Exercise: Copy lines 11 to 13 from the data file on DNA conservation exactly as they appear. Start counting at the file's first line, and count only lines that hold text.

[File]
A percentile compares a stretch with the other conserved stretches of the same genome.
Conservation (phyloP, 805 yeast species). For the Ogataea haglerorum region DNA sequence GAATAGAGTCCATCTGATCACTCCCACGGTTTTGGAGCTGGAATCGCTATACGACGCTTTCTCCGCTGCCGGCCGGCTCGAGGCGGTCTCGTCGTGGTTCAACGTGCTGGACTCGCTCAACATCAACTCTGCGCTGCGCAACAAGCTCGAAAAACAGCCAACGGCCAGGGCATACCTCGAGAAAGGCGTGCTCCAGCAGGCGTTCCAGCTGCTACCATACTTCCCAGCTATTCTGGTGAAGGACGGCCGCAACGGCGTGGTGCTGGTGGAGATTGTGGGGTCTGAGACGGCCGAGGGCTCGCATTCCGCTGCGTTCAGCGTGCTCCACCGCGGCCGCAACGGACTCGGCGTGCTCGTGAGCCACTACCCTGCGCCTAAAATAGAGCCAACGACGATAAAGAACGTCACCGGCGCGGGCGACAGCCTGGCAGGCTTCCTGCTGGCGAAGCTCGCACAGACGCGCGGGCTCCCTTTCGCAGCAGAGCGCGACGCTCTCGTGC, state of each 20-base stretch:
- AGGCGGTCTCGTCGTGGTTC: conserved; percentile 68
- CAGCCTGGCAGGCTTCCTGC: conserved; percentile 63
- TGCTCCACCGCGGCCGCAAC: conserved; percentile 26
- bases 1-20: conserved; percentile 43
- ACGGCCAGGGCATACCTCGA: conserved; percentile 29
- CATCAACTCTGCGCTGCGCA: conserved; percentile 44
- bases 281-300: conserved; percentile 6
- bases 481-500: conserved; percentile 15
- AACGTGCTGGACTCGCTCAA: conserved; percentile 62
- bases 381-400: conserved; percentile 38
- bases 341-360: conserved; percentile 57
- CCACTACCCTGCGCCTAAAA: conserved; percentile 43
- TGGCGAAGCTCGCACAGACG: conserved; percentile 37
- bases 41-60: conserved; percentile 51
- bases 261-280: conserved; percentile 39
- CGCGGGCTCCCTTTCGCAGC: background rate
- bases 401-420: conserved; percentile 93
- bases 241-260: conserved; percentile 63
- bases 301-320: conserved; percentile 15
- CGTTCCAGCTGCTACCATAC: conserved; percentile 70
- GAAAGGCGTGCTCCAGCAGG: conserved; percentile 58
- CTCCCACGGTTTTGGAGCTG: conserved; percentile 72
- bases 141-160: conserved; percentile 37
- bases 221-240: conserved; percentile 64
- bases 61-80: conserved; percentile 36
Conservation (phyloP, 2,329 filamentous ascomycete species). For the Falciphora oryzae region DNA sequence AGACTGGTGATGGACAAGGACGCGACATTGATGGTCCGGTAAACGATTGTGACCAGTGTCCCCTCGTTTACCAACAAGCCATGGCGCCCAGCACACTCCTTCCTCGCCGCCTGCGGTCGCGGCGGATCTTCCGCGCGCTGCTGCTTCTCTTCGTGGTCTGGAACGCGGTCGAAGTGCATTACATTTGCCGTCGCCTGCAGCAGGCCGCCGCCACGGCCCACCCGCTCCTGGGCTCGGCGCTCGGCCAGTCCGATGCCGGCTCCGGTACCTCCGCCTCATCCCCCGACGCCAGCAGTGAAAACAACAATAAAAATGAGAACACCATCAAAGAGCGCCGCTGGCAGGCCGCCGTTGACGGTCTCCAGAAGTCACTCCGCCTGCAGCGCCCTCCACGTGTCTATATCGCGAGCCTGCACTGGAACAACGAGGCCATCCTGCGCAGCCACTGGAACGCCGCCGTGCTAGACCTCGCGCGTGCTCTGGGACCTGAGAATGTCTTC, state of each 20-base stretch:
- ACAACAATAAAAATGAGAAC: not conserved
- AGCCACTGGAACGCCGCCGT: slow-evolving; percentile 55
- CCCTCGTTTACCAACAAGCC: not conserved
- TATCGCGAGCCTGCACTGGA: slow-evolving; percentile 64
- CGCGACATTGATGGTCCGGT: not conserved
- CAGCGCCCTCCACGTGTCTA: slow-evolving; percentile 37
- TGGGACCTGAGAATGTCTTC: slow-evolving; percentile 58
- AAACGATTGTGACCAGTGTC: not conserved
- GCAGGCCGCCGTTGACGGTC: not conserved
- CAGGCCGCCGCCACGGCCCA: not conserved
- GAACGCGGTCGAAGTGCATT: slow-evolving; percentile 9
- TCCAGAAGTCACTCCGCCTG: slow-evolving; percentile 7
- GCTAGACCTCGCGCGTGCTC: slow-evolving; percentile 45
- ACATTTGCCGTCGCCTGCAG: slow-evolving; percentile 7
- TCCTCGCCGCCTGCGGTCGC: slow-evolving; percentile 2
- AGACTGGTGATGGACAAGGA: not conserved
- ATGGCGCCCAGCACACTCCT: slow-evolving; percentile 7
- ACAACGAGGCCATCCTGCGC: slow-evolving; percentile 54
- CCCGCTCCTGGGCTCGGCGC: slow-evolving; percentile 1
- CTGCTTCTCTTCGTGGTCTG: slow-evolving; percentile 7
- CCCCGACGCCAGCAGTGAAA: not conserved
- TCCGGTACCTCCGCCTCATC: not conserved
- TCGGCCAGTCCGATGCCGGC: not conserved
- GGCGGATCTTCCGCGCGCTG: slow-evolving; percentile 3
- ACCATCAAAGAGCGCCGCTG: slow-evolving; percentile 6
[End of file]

- AACGTGCTGGACTCGCTCAA: conserved; percentile 62
- bases 381-400: conserved; percentile 38
- bases 341-360: conserved; percentile 57